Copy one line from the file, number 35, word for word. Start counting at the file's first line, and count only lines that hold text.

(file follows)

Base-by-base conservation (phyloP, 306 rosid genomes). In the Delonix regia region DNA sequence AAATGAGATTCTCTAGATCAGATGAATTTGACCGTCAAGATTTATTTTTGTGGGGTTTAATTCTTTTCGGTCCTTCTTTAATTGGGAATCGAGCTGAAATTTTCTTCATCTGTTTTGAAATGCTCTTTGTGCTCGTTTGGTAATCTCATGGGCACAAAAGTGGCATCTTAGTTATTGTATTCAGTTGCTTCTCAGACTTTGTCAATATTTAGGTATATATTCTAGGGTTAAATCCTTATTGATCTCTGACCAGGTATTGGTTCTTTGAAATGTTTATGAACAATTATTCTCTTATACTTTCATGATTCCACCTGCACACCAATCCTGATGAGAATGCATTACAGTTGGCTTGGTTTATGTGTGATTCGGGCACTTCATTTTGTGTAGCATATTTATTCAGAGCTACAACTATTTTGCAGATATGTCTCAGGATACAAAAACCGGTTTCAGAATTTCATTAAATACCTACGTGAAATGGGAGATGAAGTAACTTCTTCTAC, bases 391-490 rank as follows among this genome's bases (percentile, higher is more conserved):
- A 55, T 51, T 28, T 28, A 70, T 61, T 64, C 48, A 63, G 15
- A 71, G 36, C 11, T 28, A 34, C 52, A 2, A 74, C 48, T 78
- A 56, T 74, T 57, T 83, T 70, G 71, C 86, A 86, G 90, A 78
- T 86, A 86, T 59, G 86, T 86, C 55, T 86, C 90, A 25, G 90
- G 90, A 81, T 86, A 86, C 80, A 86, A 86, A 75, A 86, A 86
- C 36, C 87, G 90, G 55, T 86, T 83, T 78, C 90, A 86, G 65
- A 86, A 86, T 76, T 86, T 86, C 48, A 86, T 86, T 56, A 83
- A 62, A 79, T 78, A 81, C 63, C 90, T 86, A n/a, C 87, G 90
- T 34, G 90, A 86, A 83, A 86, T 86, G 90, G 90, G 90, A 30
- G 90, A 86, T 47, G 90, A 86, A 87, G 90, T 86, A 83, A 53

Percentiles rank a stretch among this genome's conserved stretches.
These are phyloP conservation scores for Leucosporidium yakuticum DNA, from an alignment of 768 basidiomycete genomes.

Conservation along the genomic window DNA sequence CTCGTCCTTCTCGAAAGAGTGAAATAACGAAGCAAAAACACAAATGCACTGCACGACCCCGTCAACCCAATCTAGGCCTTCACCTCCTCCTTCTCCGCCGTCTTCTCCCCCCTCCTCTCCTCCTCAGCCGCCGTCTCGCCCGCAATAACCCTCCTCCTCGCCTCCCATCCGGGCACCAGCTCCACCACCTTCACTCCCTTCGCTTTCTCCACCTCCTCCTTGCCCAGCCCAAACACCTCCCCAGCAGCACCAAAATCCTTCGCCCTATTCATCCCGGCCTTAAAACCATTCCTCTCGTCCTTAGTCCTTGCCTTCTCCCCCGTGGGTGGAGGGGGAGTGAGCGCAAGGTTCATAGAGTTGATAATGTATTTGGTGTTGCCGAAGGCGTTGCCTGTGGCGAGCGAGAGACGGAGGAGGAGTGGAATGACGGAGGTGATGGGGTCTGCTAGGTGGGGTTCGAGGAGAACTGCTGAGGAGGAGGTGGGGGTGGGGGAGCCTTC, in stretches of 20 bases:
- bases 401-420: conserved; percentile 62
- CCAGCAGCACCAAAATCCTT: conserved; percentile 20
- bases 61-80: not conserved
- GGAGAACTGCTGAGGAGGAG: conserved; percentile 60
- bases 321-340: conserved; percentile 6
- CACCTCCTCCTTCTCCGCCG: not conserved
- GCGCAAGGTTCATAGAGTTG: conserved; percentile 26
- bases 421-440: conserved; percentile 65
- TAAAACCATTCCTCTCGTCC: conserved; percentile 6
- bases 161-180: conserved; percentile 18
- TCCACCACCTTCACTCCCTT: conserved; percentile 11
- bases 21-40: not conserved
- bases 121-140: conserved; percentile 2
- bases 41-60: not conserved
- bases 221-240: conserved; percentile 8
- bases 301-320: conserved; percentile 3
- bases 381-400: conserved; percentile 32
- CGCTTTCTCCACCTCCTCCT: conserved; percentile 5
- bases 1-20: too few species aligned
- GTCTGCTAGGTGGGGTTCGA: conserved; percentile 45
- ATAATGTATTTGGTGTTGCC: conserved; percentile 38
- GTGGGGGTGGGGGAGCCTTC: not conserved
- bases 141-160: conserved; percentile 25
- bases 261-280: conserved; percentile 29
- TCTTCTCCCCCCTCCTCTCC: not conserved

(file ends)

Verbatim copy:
- ATAATGTATTTGGTGTTGCC: conserved; percentile 38